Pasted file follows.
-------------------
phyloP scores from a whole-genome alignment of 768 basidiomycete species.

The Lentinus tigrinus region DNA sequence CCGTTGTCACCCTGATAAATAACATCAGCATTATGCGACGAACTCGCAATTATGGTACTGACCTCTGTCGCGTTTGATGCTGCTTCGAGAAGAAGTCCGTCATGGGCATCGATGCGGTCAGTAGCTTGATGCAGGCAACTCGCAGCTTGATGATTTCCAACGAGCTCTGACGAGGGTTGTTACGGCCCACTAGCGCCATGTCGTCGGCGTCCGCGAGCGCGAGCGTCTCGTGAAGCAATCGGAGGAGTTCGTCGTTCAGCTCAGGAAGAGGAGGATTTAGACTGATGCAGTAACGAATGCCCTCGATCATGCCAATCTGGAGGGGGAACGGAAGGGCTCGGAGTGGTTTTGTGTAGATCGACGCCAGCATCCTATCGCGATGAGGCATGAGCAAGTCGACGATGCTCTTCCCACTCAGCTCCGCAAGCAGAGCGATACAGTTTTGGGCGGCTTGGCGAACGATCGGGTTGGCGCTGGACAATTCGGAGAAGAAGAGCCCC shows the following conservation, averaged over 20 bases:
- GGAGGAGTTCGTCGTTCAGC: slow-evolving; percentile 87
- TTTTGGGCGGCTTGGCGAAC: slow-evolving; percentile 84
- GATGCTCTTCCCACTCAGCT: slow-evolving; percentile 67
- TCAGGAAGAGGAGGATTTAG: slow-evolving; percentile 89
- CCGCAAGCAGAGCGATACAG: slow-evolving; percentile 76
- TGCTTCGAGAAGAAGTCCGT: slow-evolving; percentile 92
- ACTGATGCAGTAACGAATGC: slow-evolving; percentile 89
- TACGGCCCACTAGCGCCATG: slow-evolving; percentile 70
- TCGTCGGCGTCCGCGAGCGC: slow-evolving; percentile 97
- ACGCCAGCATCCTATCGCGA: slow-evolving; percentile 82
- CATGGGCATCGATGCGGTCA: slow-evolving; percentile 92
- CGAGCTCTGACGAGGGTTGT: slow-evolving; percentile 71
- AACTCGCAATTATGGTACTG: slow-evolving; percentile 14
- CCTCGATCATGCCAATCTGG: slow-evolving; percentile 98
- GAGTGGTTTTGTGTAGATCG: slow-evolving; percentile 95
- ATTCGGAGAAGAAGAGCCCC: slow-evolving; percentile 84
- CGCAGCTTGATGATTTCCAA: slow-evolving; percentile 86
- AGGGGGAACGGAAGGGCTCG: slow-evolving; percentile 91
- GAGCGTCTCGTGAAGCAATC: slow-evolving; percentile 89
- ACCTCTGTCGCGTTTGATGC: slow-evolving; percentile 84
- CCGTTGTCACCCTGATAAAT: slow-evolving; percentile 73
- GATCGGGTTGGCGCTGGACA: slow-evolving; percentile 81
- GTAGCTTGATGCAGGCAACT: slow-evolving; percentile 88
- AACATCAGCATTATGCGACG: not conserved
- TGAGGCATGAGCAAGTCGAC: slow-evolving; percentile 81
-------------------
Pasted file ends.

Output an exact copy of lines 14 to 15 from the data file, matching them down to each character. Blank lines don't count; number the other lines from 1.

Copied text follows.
- CGAGCTCTGACGAGGGTTGT: slow-evolving; percentile 71
- AACTCGCAATTATGGTACTG: slow-evolving; percentile 14